Lowe v. Securities and Exchange Commission

PETITIONER: Lowe
RESPONDENT: Securities and Exchange Commission
LOCATION: Parking Lot

DOCKET NO.: 83-1911
DECIDED BY: Burger Court (1981-1986)
LOWER COURT: United States Court of Appeals for the Second Circuit

CITATION: 472 US 181 (1985)
ARGUED: Jan 07, 1985
DECIDED: Jun 10, 1985

ADVOCATES:
Michael E. Schoeman - on behalf of Petitioners
Rex E. Lee - on behalf of Respondent

Facts of the case

Question

Media for Lowe v. Securities and Exchange Commission

Audio Transcription for Oral Argument - January 07, 1985 in Lowe v. Securities and Exchange Commission

But if you're bound by that case, you're client is covered?

Rex E. Lee:

In the case of investment advisers, they are capable of prescribing, if you will, or giving their advice on which people will rely all at once and doing so with a greater effect.

Michael E. Schoeman:

That's right.

Rex E. Lee:

That is, typically for the lawyer the advice is one on one.

What if he had gone out door to door, office to office, in the typical way dealers would engage in their activity of not only advising, but selling securities, after all of his licenses had been revoked?

Mr. Solicitor General, along that line, could the legislature of a state pass a law that no disbarred lawyer can publish a paper?

Could a court enjoin that activity?

Rex E. Lee:

Absolutely not, Justice Marshall.

Michael E. Schoeman:

If he went door to door selling his publication?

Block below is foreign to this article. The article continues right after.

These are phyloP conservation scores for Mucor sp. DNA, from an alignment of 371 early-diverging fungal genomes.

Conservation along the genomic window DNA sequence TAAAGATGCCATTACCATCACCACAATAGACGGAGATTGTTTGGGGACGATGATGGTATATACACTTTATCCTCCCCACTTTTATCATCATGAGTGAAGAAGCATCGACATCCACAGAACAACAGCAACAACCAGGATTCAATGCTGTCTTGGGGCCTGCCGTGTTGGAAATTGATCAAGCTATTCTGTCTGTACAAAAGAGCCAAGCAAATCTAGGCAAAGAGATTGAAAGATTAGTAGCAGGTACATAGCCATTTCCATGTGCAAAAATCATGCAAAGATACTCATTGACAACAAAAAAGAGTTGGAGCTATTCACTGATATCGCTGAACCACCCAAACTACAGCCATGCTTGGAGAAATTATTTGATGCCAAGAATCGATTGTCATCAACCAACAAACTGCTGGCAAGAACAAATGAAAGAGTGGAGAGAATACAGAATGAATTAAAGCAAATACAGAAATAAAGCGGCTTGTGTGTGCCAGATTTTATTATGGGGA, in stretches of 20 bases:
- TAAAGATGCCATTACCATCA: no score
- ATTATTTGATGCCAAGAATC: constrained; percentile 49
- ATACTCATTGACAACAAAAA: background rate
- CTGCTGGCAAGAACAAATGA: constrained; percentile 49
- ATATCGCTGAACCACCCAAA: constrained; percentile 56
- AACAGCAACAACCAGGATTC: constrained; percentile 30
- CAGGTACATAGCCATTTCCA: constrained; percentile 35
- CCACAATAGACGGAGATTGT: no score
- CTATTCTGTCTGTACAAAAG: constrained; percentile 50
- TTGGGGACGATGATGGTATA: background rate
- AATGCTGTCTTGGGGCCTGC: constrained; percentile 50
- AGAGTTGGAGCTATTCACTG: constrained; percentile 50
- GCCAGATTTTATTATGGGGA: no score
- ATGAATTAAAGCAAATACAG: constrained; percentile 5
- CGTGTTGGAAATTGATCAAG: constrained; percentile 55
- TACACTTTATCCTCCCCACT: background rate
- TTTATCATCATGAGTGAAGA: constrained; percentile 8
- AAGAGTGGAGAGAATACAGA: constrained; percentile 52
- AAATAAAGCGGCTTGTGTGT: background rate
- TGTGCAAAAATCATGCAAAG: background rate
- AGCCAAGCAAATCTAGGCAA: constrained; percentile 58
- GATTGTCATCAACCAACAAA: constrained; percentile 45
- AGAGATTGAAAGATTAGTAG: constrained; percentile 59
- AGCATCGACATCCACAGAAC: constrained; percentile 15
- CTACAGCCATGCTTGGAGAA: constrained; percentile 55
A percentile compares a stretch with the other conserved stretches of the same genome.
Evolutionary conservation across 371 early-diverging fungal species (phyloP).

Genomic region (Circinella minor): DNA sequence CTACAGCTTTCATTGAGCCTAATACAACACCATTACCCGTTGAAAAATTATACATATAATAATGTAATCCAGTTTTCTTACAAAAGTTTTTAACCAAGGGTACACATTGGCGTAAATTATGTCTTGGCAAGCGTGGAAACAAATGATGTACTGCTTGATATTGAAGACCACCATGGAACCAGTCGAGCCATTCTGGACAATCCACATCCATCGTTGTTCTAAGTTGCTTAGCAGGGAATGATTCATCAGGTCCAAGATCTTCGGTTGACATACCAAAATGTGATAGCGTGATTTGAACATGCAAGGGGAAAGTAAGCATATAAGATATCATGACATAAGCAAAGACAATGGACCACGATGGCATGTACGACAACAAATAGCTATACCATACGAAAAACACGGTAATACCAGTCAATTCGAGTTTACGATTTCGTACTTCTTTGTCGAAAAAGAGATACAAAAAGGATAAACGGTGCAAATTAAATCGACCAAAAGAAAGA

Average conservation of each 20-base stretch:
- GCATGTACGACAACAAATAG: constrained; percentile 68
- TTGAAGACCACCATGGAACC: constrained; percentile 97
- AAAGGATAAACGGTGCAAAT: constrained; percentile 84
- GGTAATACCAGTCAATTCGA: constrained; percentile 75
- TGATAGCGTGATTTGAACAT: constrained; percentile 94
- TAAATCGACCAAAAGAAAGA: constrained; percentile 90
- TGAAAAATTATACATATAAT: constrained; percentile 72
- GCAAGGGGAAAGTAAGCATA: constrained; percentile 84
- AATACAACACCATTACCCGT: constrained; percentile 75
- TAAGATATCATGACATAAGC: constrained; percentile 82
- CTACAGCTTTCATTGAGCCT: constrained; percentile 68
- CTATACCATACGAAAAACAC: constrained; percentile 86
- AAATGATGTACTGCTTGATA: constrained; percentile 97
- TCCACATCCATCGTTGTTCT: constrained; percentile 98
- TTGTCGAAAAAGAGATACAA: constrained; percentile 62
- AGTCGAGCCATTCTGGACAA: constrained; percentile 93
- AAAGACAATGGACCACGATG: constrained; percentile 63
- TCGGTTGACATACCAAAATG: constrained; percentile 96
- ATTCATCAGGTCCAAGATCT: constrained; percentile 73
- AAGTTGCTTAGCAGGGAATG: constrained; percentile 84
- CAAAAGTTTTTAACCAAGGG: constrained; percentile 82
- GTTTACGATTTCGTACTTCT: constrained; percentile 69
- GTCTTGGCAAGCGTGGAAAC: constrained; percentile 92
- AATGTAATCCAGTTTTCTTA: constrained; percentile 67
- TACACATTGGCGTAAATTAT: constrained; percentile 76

You're getting awful close.

Well, usually they did it by telephone, but that he continued doing just what he had done as a dealer after his license had been revoked.

Rex E. Lee:

The difference is this--

Now, that includes a great deal of verbal activity, doesn't it?

Couldn't a lawyer publish an article, a column in the newspaper?

Michael E. Schoeman:

Yes.

Rex E. Lee:

--Clearly he could, clearly he could.

Michael E. Schoeman:

If all he was doing was selling the publication--

Could he give legal advice in that column?

No, not the publication.

Rex E. Lee:

I think that he could.

I'm talking about securities.

Rex E. Lee:

The difference is this: The persons who purchase that newspaper are purchasing a collection, are purchasing it for a collection of reasons.

Michael E. Schoeman:

--Ah, if he were selling securities.

Rex E. Lee:

In that newspaper is advice on food, on travel, on who should be number one in the football polls, and also perhaps is an article by a lawyer.

I'm moving away.

Well, suppose it's only legal news.

He's acting as a dealer, selling securities, advising people and selling securities, calling them on the phone, having conferences with them, just as any dealer does.

Rex E. Lee:

If it is only legal news, that becomes a much harder case.

And then his license is revoked and he continues, and the court enjoins him.

You mean that the legislature could pass a law saying that a disbarred lawyer may not participate in any transmission of legal advice by newspaper?